Jonathan Swift’s cup of tea, Downton Abbey style

500px-Jonathan_Swift_by_Charles_Jervas_detailHow to make a good cup if tea? This is the advice, given to a footman, of the satirist and poet Jonathan Swift:

When you are to get Water on for Tea after Dinner (which in many Families is Part of your office) to save Firing, and to make more Haste, pour it into the Tea-pot, from the Pot where Cabbage or Fish have been boyling, which will make it much wholsomer, by curing the acid and corroding Quality of the Tea (p. 30)

This most unpleasant advice is contained in Swift’s mock-treatise Directions to Servants, published in 1745.[1] To save time when called on to make tea, the narrator advises the footman, there is no need to boil fresh water — all you need to do is use the hot water you have to hand, such as that used to boil cabbage or fish.

The Directions to Servants is a relentless and hilarious social satire, probably unfinished at Swift’s death, though written or accumulated over a period of nearly 30 years. It offers a collection of advice to servants: butler, cook, footman, groom, chamber-maid, waiting-maid, and governess, amongst others. The trick is, that all the advice is illegitimate, ironic and inverted. David Nokes, in his biography of Swift, calls the book a ‘handbook for domestic guerrilla warfare’, and indeed it does 210px-Directions_to_servants_-_Frontespizio_della_seconda_edizione_(Robert_Dodsley_e_Mary_Cooper_-_1745)assume that between upstairs and downstairs is a constant skirmish for advantage.[2] Swift was obviously enormously attentive to the lives, actions and interests of the servant classes, and was aware both that the relation between master and servant was a contest for resources, emotional and material. All the mock recommendations he makes in the Directions identify exactly the diverse and repeated complaints made about servants in the period.

The advice is set in a London household of a married couple and their children, and is narrated, at least at first, from the point of view of a knowing footman. The advice he gives ironically assumes that the purpose of being a servant is to do everything possible to extract value from the master and his family, either by stealing or wasting commodities, avoiding work, or destroying property. The servants also have a very poor view of their master’s taste and judgment: in Swift’s view, almost no fraud or deception might not be attempted by the servants without the master noticing. The Directions to Servants is in this sense like other counter-conduct manuals such as The Art of Ingeniously Tormenting (1753),[3] Jane Collier’s advice book on the craft of nagging


On making tea, Swift has one more piece of advice, in his ‘Directions to the WAITING-MAID’, and this concerns the increasing habit of keeping the family’s tea under lock and key. This is one of two accidents or disasters that have happened to ‘lessen the comforts and profits’ of the state of Chamber-Maid-dom. This is:

the invention of small chests and trunks with lock and key, wherein they keep the tea and sugar, without which it is impossible for a waiting-maid to live: for, by this means, you are forced to buy brown sugar, and pour water upon the leaves, when they have lost all their spirit and taste.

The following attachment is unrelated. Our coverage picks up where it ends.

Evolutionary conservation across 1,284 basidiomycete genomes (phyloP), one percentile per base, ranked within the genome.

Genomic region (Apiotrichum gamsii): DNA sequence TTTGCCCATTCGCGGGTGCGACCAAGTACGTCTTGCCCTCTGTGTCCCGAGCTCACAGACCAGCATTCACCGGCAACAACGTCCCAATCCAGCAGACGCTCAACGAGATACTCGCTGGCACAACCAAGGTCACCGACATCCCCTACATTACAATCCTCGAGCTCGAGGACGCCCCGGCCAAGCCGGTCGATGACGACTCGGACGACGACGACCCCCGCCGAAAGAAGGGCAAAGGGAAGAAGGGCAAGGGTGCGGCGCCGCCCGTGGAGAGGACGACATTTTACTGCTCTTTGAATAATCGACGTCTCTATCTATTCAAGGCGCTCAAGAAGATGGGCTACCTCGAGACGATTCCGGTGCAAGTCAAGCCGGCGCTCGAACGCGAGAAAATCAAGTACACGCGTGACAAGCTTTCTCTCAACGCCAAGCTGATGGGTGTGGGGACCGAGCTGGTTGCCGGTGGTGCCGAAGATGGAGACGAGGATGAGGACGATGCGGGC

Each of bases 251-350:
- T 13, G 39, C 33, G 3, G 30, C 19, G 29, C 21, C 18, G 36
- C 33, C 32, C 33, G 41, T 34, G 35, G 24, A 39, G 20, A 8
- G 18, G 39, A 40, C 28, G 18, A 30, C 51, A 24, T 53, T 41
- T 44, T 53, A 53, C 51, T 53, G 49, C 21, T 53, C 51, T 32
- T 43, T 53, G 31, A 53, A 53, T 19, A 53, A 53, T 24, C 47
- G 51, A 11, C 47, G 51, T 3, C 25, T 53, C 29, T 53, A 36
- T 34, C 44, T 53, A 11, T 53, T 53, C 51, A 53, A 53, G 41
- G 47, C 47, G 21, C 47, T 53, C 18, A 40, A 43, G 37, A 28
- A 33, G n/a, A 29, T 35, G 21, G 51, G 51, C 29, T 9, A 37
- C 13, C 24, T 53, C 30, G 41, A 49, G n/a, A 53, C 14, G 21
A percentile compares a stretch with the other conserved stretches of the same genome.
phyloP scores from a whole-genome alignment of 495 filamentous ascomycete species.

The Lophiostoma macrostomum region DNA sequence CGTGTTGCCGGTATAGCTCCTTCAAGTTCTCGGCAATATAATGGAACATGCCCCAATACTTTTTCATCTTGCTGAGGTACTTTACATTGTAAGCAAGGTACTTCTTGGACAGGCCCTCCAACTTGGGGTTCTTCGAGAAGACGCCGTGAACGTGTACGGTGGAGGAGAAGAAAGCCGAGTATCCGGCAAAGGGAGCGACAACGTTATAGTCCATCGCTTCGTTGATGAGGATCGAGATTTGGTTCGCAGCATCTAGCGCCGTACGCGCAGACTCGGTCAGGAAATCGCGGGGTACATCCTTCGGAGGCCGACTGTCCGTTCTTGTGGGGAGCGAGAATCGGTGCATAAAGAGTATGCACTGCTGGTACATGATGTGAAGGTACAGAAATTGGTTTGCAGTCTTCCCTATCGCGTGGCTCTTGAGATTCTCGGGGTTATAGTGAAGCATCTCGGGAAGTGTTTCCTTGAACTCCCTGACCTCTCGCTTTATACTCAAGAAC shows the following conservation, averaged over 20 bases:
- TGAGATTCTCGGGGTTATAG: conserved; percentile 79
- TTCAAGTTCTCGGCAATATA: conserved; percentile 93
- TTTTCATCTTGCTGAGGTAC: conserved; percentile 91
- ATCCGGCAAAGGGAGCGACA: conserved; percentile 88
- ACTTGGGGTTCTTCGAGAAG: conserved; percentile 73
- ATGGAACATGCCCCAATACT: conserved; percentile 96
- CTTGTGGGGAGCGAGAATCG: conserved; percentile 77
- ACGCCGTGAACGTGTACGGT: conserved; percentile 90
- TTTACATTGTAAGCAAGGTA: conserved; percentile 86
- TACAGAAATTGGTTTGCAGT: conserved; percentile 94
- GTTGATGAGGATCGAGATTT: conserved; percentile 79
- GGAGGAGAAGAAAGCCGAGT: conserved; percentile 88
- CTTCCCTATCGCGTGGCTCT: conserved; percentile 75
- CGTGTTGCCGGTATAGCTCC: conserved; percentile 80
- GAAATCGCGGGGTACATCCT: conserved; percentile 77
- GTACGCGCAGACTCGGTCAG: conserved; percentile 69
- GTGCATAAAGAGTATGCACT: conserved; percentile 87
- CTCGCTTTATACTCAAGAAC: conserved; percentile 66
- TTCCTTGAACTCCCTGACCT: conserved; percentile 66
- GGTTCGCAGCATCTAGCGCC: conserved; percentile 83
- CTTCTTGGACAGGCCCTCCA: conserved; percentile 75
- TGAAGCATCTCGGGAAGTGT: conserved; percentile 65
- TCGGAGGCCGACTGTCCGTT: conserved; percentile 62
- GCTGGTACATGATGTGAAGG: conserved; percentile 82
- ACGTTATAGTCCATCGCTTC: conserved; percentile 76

Swift’s adviser has no remedy for this act of cruelty, except to suggest

there is no other method to relieve yourselves, but by a false key, which is a point both difficult and dangerous to compass; but, as to the circumstance of honesty in procuring one, I am under no doubt, when your mistress gives you so just a provocation by refusing you an ancient and legal perquisite. The mistress of the tea shop may now and then give you half an ounce; but that will be only a drop in the bucket: therefore I fear you must be forced, like the rest of your sisters, to run in trust, and pay for it out of your wages, as far as they will go, which you can easily make up other ways, if your lady be handsome, or her daughters have good fortunes. Pp. 81-82

As all this testifies, by 1745 at the latest, Swift estimates that tea was the constant companion of the servant classes: it had moved from being a luxury only for the wealthy elite, to being more widely consumed by the ordinary people of Britain. As Swift said in 1723, tea is ‘the common luxury of every chambermaid, sempstress, and tradesman’s wife, both in town and country’.[4]

a_late_george_iii_painted-wood_tea_chest_circa_1780_painted_with_georg_d5602761h6190_roentgenmahoganyteacaddy04So in Swift’s view, the purpose of a the lock and key in tea chests is to prevent theft of tea, and the only possible culprits was the pilfering of servants. This in turn not only testifies to the intense desire for tea amongst the domestic working classes, but also the constant, nagging class warfare that raged between upstairs and downstairs in the eighteenth century household.

Rowlandson, 'Directions to Servants', 1790s
Rowlandson, ‘Directions to Servants’, 1790s

This is part of a series of posts to this blog that relate to specific chapters of Empire of Tea: The Asian Leaf that Conquered the World.


[1] Jonathan Swift, Directions to Servants (London: R. Dodsley and M. Cooper, 1745), in The Prose Writings of Jonathan Swift, ed. Herbert Davis and others, 16 vols. (Oxford: Basil Blackwell, 1939-74), vol. xiii, pp. 3-65, 209-20.

[2] David Nokes, Jonathan Swift, a hypocrite reversed: a critical biography (Oxford: Oxford University Press, 1985).

[3] Jane Collier, An Essay on the Art of Ingeniously Tormenting, ed. Katharine Craik (Oxford: Oxford University Press, 2006).

[4] A proposal that all the ladies and women of Ireland should appear constantly in Irish manufactures (1723).


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